Cochleates represent a powerful subunit vaccine delivery system, uniquely suited to meeting the challenges of modern vaccine development. The intrinsic properties of cochleates lead to advantages in the important areas of safety, stability, efficacy, immune response targeting, combining vaccines to multiple infectious agents, alternate routes of administration (including oral and intranasal), and the generation of mucosal immunity. Cochleates are alternating layers of cations and negatively charged lipids, in stacked sheets or rolled scrolls, with little or no internal aqueous space. Bacterial membrane proteins or the surface glycoproteins of enveloped viruses can be efficiently integrated into the lipid bilayers of the cochleates. The current study investigated the relative amounts of the different classes and subtypes of antibodies generated in mice in response to the oral administration of influenza glycoprotein cochleates. Analysis of circulating antibody revealed significant levels of flu glycoprotein-specific IgG, IgM, and IgA class, and IgG1 and IgG2a sub-type, antibodies. Oral administration of influenza glycoprotein cochleates also induced antigen-specific salivary IgA levels. The immune responses induced were protective against infection in the respiratory tract following intranasal challenge with live influenza virus. DNA plasmids and oligonucleotides can also be formulated into cochleates. Cochleates containing a plasmid that expresses the human immunodeficiency virus, (HIV-1), proteins env (gp160), rev, and tat, in mammalian cells, was given to mice orally or by intramuscular injection. Two oral administrations yielded strong splenocyte cytolytic and proliferative responses. These cellular responses were essentially the same as those obtained by analogous intramuscular injection of DNA cochleates. Very small quantities of encochleated DNA were required to induce these responses, whereas a higher dose of naked DNA given orally induced no cytotoxic or proliferative responses. Cochleates containing pathogen proteins or DNA, formulated, adjuvanted, and delivered in a variety of ways, represent powerful tools for dissecting and directing the immune response to complex pathogens. The ability of cochleates to induce antibody and cell mediated responses, systemically and on mucosal surfaces, makes them desirable candidates for development of preventive and therapeutic vaccines.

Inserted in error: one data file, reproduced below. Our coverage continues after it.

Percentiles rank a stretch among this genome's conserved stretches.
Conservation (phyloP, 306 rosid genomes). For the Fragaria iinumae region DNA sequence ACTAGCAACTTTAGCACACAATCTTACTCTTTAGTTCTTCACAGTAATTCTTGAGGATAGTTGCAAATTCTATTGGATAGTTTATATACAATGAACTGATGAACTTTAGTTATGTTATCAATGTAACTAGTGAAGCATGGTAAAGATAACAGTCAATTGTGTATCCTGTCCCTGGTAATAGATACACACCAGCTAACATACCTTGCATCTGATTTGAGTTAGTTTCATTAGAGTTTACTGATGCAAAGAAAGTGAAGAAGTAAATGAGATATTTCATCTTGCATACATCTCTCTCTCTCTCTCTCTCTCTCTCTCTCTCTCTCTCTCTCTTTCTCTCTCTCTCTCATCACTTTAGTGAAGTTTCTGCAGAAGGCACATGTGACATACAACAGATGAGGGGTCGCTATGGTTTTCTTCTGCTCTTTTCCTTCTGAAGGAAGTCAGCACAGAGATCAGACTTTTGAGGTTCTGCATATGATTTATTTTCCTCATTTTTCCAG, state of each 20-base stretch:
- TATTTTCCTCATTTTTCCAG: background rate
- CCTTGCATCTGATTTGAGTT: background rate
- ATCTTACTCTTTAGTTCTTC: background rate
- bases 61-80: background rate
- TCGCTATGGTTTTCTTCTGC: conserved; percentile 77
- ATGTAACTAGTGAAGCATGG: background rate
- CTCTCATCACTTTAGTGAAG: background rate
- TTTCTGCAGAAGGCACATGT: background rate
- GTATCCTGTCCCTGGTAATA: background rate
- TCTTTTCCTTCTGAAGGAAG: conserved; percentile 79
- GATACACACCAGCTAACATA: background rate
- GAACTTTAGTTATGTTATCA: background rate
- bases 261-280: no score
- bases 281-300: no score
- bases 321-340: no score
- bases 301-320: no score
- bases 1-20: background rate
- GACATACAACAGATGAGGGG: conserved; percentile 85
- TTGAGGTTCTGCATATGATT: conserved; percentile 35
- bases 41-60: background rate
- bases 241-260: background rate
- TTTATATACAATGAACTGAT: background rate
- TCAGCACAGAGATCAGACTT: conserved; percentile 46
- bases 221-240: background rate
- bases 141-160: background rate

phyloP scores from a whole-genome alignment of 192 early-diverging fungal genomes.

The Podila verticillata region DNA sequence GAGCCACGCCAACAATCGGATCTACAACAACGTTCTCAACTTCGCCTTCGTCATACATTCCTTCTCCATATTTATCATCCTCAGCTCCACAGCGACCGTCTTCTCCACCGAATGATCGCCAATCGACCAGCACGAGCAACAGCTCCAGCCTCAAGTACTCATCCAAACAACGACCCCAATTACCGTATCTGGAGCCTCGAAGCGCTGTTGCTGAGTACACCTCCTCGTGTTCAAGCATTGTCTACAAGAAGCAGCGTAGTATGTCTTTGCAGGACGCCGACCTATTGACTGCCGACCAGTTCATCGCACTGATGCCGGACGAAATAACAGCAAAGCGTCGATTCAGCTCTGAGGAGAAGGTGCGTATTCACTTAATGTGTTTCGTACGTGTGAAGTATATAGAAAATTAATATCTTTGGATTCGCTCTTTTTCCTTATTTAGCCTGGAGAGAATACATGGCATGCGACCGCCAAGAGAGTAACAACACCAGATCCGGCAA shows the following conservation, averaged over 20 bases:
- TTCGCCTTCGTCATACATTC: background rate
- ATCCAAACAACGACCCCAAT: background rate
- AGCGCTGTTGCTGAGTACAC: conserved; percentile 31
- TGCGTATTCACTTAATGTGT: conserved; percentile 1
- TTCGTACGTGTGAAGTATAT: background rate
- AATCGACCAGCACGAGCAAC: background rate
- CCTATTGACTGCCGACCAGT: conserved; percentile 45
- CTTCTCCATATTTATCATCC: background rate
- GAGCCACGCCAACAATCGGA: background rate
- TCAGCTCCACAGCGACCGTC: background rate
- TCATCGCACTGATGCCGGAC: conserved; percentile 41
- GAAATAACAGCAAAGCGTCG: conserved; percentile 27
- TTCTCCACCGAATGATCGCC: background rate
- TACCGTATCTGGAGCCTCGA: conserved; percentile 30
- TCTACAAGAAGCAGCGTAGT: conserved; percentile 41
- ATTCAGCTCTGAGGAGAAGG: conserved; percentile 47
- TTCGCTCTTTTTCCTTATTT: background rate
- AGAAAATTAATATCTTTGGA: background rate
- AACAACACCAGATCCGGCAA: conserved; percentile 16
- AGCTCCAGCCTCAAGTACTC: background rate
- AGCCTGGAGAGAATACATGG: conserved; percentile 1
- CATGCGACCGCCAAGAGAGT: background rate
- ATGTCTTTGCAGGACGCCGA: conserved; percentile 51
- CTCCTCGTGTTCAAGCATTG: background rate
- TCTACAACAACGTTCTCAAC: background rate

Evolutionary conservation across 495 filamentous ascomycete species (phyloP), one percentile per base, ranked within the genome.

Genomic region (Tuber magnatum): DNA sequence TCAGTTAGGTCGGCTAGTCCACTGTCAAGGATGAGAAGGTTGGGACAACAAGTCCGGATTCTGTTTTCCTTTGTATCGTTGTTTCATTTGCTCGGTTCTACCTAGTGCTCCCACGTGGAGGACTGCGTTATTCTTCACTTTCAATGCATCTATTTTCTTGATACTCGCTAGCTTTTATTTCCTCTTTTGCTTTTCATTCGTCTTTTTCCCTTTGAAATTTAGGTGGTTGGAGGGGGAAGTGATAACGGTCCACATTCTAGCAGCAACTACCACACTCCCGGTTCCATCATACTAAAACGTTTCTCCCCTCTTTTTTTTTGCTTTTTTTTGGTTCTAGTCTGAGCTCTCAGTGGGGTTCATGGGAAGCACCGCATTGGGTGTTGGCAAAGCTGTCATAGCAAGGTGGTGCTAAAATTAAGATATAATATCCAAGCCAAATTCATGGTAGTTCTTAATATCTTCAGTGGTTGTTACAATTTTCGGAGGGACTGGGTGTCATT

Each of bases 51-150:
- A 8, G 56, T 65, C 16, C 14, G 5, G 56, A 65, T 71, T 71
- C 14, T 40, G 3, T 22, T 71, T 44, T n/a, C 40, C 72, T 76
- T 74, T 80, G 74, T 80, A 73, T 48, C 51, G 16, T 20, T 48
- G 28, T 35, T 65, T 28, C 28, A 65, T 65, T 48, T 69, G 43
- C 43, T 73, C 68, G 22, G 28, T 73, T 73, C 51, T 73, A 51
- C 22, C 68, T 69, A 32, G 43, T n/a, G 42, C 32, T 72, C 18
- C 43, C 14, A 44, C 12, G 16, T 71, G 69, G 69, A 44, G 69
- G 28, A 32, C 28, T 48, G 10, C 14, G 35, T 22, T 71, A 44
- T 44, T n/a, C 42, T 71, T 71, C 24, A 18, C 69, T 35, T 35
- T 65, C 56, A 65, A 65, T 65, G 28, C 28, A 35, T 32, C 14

All Science Journal Classification (ASJC) codes
- Pharmaceutical Science
- DNA vaccines
- Mucosal immunity
- Oral administration